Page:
Sensible H&S practice should start at the top and all management team members must know how to control significant risks responsibly and proportionately to create a safe learning environment where pupils also understand and can manage risks (https://www.hse.gov.uk/services/education/sensible-leadership/school-leaders.htm).
Teachers, says HSE, normally only become personally liable if they ignore clear, direct instructions about serious risks and depart from all common sense; trying to act responsibly is on the right side of the law!
Modern risk management-based health and safety (H&S) practice in schools should be based on common sense and good will rather than myths and misinformation, according to the Health and Safety Executive (HSE) (https://www.hse.gov.uk/). Sensible H&S in school is about “getting the balance right” so that:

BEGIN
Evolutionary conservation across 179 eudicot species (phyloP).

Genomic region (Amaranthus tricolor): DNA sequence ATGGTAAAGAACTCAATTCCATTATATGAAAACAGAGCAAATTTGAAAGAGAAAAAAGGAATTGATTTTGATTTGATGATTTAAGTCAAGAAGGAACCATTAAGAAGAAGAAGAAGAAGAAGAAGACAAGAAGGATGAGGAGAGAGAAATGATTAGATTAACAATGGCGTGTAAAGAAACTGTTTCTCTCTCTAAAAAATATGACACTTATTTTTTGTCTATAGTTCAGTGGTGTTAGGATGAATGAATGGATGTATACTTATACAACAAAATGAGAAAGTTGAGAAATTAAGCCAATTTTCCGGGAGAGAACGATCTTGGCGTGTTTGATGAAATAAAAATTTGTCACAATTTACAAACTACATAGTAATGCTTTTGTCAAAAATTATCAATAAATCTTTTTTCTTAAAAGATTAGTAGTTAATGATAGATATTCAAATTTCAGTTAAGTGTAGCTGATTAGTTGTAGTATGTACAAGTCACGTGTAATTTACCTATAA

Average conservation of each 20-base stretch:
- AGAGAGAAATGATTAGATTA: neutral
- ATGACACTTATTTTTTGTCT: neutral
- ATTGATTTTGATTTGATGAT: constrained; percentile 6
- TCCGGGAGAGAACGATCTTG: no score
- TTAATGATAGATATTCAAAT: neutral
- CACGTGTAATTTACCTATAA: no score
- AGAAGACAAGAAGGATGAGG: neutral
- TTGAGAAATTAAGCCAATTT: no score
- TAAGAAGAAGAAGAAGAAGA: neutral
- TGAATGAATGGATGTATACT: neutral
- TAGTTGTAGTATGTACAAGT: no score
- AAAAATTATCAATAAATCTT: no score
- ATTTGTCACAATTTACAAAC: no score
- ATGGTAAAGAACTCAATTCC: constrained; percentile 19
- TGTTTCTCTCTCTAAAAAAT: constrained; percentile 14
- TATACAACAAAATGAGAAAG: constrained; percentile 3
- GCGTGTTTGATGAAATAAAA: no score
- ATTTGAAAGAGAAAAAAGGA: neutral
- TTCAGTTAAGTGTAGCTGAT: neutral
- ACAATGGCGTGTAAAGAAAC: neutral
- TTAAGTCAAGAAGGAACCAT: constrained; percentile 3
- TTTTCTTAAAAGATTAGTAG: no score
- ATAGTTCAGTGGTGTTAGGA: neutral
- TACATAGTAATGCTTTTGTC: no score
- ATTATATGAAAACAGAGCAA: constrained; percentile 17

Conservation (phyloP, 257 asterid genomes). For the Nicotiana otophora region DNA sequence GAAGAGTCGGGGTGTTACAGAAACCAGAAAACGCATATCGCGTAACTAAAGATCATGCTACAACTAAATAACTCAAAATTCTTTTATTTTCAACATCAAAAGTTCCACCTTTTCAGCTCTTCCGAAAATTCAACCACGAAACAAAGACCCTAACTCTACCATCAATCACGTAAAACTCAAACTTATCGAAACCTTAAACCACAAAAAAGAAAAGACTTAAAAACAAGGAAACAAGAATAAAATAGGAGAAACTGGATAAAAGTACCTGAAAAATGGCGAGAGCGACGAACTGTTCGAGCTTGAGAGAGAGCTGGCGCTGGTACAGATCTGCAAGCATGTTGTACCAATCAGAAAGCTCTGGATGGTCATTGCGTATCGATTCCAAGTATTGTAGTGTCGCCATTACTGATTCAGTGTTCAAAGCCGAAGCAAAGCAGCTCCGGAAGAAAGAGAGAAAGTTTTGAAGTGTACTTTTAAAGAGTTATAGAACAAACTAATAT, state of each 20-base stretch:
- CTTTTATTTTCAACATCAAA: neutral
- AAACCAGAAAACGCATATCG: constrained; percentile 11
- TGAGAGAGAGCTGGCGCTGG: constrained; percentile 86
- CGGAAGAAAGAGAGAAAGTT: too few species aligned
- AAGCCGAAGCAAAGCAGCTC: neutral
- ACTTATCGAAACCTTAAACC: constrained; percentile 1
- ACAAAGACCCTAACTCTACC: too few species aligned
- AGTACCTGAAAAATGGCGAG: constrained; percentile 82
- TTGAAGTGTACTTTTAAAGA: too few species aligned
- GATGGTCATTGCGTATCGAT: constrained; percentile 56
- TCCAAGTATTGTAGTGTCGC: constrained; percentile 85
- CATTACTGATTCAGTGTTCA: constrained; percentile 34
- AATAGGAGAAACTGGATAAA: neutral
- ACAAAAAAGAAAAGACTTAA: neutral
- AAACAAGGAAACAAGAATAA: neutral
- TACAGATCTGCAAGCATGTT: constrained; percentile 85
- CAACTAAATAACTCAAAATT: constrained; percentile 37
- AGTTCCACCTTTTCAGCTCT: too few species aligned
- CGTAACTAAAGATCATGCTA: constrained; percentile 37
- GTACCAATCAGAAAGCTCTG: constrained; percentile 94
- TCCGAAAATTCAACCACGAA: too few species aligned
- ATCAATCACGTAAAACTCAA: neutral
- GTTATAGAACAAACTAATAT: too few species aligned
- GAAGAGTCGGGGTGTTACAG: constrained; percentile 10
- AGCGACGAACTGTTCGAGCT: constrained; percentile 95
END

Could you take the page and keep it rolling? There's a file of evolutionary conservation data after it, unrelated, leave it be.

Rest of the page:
the leadership team knows how to apply safety policy practically to real school risks
key staff have clearly established roles and responsibilities
minimal paperwork is used to identify significant hazards with risks controlled adequately and precautions clearly documented if needed
school leaders work with staff and employee/trade union safety representatives to find practical solutions
a good learning environment is promoted by proportionate decisions.
Last reviewed 31 January 2020